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There's no reason why music or literature should be treated any differently from a vacuum cleaner or a pharmaceutical (except, of course, for the graft paid by industry associations for this special treatment).
What would be the objection to eliminating copyright as a separate entity and simply issuing a patent on publishable material with the same 17-year lifespan of exclusivity?
After all, a great deal more effort and expense generally goes into the production of a new physical product, so why is the system geared toward greater reward for less-expensive production?
Is there a real, justifiable reason for copyright lasting longer than a patent?
sjbrown [2009-07-31 17:07] Nº du commentaire : 1217 Répondre à : 1176
In both cases we are granting the creator with a monopoly on a particular piece of human knowledge. How long should the monopoly last? I think the test is basically: who does the monopoly hurt and how badly are they hurt?
I argue that the harm caused by a monopoly on a cancer drug is greater than the monopoly on a hit song.
Also, reverse engineering is allowed on copyrighted works whereas with patents, reverse engineering may still end up infringing. I don't agree with this, it's just the current state of affairs.
Hotshotharry [2009-09-10 15:31] Nº du commentaire : 2400 Répondre à : 1176
Very good point !!!!!!!!!
Please excuse me as I may not be fully acquainted with copyright laws.
If I were to request one change it would be a clause to prevent businesses from exploiting creators. I may need to clarify what I mean by exploit:
example 1) Some businesses, rather than hiring/contracting an artist for artwork/music/photography/etc., hold a contest for a desired creation where they offer a prize (sometimes a mystery prize) and fame. A number of creators (sometimes young creators or older creators who are down on their luck and figure they have nothing to lose) put a lot of time and effort into their entry and are not compensated fairly for their work. Only one person wins the prize (the prize may or may not be worth the effort).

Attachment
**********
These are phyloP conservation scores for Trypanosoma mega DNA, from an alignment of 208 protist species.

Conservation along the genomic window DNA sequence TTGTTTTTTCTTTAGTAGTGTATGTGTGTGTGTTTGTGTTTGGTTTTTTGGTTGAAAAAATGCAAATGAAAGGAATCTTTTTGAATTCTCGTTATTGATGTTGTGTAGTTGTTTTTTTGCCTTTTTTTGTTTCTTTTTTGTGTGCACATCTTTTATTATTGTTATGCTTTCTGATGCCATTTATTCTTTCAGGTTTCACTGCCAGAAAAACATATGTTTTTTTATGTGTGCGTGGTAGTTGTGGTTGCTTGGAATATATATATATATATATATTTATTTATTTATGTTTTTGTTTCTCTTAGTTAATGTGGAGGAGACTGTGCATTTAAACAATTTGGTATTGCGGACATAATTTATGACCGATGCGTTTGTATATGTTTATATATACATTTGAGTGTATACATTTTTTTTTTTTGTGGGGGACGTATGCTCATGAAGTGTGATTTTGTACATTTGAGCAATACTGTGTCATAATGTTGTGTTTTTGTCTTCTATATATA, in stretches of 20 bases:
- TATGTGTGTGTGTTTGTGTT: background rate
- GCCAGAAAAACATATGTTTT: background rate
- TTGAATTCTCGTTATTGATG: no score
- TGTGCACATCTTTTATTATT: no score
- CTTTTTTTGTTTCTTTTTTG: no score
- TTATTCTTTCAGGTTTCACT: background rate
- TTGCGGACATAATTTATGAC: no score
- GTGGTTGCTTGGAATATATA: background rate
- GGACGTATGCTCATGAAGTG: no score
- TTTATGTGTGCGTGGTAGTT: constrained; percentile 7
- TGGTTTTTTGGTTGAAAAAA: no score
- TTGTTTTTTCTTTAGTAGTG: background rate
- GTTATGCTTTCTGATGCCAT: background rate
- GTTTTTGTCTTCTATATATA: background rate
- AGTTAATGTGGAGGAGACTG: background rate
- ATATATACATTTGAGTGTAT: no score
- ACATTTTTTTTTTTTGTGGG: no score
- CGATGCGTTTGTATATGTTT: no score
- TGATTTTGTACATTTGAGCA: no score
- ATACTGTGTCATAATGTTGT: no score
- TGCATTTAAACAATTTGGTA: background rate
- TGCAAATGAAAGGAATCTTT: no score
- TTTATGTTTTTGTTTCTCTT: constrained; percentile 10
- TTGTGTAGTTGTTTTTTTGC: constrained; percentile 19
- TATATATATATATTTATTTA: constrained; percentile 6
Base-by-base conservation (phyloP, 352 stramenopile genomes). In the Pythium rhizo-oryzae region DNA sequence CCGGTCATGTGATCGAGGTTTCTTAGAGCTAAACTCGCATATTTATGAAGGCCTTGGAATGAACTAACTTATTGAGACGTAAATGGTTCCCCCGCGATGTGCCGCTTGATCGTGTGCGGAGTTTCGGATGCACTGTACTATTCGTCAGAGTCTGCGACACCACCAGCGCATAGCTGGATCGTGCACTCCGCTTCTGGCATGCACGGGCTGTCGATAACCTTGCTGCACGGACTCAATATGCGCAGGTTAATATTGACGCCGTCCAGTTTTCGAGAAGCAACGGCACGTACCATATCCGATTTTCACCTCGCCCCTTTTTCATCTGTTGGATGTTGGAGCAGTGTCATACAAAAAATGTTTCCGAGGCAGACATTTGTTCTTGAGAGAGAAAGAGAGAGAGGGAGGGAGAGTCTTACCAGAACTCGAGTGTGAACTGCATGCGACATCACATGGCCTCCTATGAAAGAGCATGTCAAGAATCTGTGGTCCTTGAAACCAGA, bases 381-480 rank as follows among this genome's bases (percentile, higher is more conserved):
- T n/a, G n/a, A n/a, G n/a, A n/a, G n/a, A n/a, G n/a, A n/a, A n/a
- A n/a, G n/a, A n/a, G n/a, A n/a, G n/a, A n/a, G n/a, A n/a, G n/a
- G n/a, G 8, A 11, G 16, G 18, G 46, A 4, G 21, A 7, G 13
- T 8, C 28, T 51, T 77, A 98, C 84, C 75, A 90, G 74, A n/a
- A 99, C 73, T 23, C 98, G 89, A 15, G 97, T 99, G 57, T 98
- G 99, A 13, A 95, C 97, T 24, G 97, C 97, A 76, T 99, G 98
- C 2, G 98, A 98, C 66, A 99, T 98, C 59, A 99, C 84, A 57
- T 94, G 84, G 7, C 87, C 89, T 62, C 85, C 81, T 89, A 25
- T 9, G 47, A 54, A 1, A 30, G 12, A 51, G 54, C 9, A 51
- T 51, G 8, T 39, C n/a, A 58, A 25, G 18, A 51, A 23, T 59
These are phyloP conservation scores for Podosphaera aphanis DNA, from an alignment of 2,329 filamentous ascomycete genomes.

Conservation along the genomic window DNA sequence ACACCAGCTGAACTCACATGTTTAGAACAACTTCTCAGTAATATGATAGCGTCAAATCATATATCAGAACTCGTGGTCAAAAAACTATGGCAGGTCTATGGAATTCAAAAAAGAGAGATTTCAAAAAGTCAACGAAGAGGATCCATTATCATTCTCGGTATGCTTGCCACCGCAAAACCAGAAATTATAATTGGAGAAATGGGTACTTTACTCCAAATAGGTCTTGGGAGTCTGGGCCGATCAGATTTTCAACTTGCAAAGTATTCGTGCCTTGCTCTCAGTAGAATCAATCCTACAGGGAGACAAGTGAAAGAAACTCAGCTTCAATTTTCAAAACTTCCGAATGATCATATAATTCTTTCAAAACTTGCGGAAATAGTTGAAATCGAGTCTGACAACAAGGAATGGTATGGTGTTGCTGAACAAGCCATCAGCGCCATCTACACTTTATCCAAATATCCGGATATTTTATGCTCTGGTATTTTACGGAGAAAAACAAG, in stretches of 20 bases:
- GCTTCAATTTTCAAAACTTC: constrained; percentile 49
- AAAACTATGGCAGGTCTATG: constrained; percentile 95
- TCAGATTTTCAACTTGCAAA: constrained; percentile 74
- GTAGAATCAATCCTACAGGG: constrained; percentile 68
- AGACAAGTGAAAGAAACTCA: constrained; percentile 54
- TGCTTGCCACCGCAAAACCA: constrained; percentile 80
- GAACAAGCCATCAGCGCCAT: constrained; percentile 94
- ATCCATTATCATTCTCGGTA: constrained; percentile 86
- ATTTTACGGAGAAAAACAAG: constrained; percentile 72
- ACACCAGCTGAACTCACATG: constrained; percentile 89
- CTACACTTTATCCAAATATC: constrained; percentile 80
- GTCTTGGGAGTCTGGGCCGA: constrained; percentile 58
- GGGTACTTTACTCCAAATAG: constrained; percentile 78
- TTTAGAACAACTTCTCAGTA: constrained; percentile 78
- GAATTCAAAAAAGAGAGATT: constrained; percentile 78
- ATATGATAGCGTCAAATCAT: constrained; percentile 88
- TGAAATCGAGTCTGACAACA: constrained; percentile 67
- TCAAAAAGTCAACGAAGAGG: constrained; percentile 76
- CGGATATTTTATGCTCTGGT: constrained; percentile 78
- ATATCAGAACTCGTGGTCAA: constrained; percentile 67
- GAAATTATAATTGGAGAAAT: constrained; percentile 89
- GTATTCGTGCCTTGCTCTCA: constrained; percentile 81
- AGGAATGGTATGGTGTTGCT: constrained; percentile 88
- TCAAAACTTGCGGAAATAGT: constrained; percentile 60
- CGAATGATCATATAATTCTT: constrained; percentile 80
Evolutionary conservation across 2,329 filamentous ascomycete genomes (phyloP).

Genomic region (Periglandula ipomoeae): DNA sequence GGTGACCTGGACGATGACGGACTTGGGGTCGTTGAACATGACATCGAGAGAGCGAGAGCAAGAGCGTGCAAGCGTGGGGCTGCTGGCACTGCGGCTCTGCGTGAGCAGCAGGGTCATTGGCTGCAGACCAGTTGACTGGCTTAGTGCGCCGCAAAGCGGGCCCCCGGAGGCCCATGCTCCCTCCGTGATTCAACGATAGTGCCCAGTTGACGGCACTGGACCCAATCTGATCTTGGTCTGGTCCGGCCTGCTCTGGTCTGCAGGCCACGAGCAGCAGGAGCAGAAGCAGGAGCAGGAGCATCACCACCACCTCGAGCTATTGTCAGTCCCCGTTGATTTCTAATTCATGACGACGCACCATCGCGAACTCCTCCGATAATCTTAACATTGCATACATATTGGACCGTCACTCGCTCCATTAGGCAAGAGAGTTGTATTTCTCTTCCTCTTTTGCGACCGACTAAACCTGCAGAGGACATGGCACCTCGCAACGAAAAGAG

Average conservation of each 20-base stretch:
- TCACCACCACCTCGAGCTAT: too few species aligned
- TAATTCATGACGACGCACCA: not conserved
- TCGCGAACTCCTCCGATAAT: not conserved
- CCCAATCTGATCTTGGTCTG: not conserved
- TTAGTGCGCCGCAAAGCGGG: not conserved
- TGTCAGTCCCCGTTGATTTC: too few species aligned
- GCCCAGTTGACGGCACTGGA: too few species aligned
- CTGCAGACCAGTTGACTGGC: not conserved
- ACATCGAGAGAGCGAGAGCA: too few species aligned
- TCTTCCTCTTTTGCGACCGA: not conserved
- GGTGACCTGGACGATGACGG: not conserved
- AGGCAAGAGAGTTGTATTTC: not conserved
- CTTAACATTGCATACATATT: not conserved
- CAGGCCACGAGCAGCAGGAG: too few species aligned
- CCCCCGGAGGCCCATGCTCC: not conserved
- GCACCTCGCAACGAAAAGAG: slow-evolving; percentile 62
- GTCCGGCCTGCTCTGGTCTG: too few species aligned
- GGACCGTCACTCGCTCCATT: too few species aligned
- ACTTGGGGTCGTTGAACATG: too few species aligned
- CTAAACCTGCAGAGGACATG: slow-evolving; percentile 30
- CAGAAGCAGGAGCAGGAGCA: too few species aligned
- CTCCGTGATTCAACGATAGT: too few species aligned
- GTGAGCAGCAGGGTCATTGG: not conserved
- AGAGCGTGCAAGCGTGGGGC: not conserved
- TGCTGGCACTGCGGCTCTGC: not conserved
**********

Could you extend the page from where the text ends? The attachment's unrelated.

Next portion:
example 2) Joe Shuster (Canadian) and Jerry Siegel created Superman and sold a 13-page story and all rights to the character to DC comics for $130. "Shuster was involved in a number of legal battles concerning the ownership of the Superman character, eventually gaining recognition for his part in its creation." clipped from Wikipedia's article on Joe Shuster.
Superman is a world-recognized character and has made the publishers a hand-full of money (possibly more).
If copyright is in place to protect the creators (and not record labels/publishers/businesses that hire creators), then there may be an opportunity to set something in place to prevent certain profiteering.
If a law was set in place to stop particular contests or ensure that creators are paid royalties if profits exceeds a certain amount, artists could feel comfortable in being innovative and creative in Canada without the fear of being used/exploited by employers.
I know that royalties are usually negotiated in the contract but not all contracts include royalties "in case of wealth and fame." I'm not saying that publishers/music labels/movie studios don't deserve to make money... just that if they make a lot of money, the creator is ensured a slice of the pie.
We are so glad that we can be our own in the industry without the monopolizing middle things . We are able to do our own business without having to be apart of the mess because we know what team we are on.
Thanks to our government for what they have done with the society of composers, authors, & music publishers of Canada .
Get to know who is on your team folks,copyrights is too big .find what is for you in it.focus on that.